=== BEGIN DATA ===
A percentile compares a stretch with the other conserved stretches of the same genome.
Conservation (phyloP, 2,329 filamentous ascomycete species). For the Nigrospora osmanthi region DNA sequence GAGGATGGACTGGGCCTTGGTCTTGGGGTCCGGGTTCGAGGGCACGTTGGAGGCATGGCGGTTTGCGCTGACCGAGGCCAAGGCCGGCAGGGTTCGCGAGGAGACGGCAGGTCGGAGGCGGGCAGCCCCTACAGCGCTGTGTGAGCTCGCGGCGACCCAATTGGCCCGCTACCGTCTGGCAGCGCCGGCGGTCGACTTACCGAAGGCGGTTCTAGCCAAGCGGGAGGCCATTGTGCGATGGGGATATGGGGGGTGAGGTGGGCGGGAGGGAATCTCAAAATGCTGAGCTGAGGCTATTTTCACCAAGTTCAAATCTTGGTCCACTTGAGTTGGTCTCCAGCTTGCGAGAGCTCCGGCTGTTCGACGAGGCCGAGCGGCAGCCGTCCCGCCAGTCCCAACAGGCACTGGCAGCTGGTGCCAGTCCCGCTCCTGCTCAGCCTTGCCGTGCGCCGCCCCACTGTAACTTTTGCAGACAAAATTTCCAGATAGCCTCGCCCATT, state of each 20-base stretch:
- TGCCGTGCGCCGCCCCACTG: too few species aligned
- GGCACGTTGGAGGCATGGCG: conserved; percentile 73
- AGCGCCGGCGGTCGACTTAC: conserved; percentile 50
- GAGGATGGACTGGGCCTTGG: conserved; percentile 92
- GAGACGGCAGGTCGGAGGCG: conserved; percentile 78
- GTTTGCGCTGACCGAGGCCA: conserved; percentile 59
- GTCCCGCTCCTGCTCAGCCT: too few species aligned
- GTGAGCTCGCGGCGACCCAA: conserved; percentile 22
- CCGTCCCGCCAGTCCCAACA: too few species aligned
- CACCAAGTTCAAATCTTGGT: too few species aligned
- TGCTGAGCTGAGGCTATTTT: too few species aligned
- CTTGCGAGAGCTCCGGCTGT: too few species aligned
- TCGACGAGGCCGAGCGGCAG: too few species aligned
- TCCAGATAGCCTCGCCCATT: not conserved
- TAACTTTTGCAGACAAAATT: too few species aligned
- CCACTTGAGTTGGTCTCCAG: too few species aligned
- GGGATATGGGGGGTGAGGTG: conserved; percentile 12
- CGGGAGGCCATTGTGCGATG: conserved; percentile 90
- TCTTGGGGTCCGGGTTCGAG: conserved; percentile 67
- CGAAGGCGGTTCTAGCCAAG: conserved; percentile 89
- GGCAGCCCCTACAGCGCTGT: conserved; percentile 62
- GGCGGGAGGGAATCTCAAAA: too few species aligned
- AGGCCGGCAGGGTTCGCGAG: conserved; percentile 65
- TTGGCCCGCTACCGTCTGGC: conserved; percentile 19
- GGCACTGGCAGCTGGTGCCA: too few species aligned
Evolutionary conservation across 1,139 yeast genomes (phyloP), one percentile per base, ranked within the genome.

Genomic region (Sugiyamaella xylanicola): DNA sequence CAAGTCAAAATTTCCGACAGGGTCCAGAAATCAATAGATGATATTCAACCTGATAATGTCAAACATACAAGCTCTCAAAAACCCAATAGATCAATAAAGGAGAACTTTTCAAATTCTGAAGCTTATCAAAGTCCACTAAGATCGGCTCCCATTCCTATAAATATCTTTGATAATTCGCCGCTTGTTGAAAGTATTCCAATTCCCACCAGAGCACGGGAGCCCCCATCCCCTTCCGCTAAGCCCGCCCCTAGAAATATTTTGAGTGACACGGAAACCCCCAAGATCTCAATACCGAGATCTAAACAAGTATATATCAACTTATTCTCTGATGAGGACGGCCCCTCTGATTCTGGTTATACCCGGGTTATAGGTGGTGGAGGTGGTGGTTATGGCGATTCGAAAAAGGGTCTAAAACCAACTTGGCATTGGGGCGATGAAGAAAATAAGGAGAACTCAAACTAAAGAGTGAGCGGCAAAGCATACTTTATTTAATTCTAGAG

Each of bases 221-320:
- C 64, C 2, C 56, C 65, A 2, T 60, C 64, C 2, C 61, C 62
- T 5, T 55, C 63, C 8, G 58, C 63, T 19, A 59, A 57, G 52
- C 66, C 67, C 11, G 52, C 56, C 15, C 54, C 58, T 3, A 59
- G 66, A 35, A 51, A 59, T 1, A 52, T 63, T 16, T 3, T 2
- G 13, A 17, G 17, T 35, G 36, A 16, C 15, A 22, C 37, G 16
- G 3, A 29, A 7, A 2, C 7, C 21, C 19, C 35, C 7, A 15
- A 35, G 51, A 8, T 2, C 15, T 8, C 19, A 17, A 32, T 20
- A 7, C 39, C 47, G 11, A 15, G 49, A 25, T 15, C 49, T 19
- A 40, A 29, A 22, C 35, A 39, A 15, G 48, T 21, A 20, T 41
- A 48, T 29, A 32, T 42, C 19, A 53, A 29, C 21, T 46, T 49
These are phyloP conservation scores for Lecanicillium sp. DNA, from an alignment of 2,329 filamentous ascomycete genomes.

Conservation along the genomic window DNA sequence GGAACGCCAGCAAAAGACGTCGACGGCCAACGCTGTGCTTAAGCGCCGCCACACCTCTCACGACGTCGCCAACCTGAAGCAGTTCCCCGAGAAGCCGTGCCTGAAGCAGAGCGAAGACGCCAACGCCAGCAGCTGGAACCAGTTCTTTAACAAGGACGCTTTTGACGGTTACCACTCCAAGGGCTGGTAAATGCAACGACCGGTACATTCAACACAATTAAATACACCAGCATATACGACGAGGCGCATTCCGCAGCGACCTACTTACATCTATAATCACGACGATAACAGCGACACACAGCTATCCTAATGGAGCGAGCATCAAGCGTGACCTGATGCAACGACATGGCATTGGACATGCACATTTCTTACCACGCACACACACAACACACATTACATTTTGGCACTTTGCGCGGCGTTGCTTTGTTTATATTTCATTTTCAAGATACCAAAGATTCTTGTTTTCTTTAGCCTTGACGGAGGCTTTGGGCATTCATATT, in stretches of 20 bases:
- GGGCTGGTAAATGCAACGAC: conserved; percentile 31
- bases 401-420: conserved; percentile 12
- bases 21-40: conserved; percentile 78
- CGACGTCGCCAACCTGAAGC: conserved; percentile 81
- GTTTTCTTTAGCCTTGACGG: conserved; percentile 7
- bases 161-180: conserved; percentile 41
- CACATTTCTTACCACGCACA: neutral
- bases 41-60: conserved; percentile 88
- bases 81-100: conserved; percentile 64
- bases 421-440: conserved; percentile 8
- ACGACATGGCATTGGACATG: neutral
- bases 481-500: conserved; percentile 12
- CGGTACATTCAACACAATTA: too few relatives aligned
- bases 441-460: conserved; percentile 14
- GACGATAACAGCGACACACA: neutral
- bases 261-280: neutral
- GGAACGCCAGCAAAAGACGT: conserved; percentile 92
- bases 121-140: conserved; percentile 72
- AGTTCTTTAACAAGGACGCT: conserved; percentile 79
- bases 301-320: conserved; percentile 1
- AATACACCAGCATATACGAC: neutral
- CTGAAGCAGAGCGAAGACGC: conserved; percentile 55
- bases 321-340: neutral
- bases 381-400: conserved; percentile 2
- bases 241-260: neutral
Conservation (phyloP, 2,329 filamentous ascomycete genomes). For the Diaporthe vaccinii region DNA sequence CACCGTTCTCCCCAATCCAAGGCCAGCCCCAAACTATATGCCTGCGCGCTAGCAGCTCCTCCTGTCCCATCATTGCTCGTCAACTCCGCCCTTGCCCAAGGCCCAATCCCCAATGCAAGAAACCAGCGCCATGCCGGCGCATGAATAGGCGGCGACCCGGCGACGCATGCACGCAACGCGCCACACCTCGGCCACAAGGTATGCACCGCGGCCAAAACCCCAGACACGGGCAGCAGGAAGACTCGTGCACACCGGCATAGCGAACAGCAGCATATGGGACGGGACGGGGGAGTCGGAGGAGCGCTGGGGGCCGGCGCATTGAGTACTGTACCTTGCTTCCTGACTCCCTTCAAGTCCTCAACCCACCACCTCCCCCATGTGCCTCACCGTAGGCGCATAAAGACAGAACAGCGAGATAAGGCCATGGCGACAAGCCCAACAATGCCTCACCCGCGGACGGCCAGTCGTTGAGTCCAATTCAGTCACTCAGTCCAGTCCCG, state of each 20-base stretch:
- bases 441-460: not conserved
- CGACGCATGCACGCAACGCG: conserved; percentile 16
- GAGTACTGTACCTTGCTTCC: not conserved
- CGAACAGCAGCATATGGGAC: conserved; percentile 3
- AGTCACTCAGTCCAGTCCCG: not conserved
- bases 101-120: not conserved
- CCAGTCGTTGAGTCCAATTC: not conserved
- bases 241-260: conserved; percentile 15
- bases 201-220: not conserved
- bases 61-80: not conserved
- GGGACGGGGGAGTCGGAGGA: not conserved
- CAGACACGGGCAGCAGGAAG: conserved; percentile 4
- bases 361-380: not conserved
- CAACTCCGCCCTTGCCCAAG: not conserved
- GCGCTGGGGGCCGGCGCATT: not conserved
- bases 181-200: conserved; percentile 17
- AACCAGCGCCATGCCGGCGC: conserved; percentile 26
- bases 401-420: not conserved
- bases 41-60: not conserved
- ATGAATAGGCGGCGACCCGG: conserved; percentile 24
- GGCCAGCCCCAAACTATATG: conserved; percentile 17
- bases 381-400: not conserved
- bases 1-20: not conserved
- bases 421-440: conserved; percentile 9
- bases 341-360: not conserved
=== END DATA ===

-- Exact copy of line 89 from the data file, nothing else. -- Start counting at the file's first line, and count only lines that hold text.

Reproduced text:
- GGCCAGCCCCAAACTATATG: conserved; percentile 17